By Eric Wicklund

Jan 25, 2021 – Health systems and home health authorities that have expanded their telemedicine footprint to provide home health services during the coronavirus pandemic may soon be scrutinized by the federal government.

The Office of the Inspector General of the Department of Health and Human Services started an audit of home health services provided through connected health during the COVID-19 public health emergency to verify that providers are doing more than they are supposed to do to be eligible for reimbursement.

The probe targets the confusing and often criticized guidelines for Medicare coverage. Providers have long complained that the Centers for Medicare & Medicaid Services offer little reimbursement for telemedicine services, and while CMS has expanded that coverage through Section 1135 waivers during the PHE, they do not address the challenges providers are currently facing the provision of care.

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“Telemedicine has been around in home health for a long time – at least a few decades,” said William Dombi, president of the National Association for Home Care and Hospice (NAHC). said mHealthIntelligence in an interview in July 2020. “But it didn’t work well from a business perspective.”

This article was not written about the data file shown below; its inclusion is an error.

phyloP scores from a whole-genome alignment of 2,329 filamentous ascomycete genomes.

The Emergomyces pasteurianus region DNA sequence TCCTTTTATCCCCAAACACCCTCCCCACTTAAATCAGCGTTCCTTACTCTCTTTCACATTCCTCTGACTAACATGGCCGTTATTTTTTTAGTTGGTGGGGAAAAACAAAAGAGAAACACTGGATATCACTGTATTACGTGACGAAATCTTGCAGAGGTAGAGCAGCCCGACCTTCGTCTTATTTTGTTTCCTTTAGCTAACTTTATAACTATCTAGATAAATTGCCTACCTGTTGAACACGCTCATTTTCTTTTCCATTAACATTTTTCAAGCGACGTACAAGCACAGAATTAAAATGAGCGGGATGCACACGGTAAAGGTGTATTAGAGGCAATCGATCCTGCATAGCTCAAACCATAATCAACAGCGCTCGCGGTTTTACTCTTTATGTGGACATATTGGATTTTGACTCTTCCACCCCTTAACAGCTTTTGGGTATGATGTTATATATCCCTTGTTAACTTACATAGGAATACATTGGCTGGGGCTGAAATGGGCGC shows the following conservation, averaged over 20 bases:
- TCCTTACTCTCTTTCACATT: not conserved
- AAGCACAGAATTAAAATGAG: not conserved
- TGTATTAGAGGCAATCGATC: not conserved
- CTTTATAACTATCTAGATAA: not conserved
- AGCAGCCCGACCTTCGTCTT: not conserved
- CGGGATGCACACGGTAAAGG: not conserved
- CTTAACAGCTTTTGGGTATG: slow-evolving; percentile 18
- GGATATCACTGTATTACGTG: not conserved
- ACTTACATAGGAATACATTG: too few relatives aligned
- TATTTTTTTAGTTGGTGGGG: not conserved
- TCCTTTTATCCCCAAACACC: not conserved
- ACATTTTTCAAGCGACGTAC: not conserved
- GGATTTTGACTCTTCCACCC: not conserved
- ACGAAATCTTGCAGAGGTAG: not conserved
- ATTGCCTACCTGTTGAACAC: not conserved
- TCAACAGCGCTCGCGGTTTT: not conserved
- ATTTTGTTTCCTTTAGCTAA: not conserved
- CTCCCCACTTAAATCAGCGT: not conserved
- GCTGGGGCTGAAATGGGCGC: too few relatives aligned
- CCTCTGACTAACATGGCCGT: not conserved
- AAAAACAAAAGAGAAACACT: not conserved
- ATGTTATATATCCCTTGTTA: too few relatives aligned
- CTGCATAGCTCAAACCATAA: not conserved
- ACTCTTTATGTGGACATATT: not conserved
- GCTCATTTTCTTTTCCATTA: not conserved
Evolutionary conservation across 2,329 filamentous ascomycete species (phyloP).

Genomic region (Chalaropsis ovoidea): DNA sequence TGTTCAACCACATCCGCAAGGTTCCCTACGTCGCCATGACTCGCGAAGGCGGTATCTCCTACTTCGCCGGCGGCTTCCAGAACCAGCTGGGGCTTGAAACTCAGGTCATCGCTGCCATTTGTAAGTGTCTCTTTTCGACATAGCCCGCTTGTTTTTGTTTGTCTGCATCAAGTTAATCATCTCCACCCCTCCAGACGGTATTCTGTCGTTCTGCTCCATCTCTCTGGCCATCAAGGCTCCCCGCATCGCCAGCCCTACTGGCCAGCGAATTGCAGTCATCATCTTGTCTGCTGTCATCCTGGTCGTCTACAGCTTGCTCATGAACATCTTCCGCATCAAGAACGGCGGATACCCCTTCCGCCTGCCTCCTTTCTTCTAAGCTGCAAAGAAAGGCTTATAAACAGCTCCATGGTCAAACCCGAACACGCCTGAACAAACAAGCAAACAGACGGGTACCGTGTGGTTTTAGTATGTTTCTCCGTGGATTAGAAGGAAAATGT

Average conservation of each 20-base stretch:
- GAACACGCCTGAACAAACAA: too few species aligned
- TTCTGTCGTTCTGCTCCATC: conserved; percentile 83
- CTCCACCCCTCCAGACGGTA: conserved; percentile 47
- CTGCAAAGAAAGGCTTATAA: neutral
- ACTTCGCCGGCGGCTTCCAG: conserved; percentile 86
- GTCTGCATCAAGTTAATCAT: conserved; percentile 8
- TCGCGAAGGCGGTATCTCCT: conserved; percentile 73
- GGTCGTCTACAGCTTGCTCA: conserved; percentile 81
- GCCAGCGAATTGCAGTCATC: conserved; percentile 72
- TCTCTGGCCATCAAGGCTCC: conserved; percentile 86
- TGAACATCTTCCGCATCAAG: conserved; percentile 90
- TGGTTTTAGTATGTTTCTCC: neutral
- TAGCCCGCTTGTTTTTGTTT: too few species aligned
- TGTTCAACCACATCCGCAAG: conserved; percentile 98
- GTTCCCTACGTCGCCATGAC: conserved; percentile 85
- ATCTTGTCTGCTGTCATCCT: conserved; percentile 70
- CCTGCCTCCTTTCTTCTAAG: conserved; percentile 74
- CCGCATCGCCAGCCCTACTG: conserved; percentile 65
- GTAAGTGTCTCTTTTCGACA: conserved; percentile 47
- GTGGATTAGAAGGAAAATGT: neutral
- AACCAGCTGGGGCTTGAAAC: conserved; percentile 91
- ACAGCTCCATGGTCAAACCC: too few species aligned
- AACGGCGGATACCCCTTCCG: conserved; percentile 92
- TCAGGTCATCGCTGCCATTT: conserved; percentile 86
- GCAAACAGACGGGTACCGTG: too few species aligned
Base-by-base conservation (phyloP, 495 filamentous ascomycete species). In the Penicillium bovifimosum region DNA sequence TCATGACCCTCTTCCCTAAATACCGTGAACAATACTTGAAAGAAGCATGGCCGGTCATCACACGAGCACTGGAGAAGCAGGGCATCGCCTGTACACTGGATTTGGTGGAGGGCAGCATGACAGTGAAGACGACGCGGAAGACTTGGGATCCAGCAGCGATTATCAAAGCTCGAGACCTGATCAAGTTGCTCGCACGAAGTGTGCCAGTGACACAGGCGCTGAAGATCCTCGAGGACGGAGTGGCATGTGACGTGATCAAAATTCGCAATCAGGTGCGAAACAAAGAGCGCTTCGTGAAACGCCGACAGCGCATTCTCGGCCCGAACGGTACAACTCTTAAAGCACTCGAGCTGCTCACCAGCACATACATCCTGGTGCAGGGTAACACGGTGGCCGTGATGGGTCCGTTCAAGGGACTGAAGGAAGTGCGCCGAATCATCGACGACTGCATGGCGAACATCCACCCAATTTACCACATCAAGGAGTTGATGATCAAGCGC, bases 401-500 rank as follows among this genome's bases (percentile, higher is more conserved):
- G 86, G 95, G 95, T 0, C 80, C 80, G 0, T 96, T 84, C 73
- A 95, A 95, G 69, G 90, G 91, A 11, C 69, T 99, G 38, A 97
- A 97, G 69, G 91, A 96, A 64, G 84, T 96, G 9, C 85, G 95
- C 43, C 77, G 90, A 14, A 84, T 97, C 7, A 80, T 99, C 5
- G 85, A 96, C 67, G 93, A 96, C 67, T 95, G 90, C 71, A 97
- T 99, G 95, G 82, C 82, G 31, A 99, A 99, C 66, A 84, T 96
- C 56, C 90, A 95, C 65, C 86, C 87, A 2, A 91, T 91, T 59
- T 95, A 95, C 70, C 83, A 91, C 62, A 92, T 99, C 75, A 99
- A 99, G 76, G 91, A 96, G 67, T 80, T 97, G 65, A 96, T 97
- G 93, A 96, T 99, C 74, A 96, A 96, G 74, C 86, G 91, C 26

Home health providers are looking for more leeway from CMS to leverage telemedicine and bill Medicare for these services. Specifically, they want CMS to simplify the rules that allow most reimbursements to be made by the primary care provider who can prescribe and administer telemedicine services in the home health area. They would also like to see more home health providers, including those focused on therapy and rehabilitation services, reimbursed for their use of telemedicine.

These rules have been relaxed somewhat to allow home health care providers to use telemedicine during the pandemic. Under the amended terms, CMS now allows home health care providers to use some telemedicine tools in conjunction with in-person visits, as long as the technology is related to the services provided, is included in the care plan, and does not replace in-person visits.

Now the OIG wants to make sure that these guidelines are followed.

“We will be evaluating the home health services provided by the agencies in the public health area during the COVID-19 emergency to determine what types of qualified services were provided through telemedicine and whether those services were managed and billed in accordance with Medicare requirements were noted, “said the agency in its report. “We will report any services that have not been properly billed (and) as overpayments and make recommendations to CMS based on the results of our review.”

The review is expected to be completed in the next year.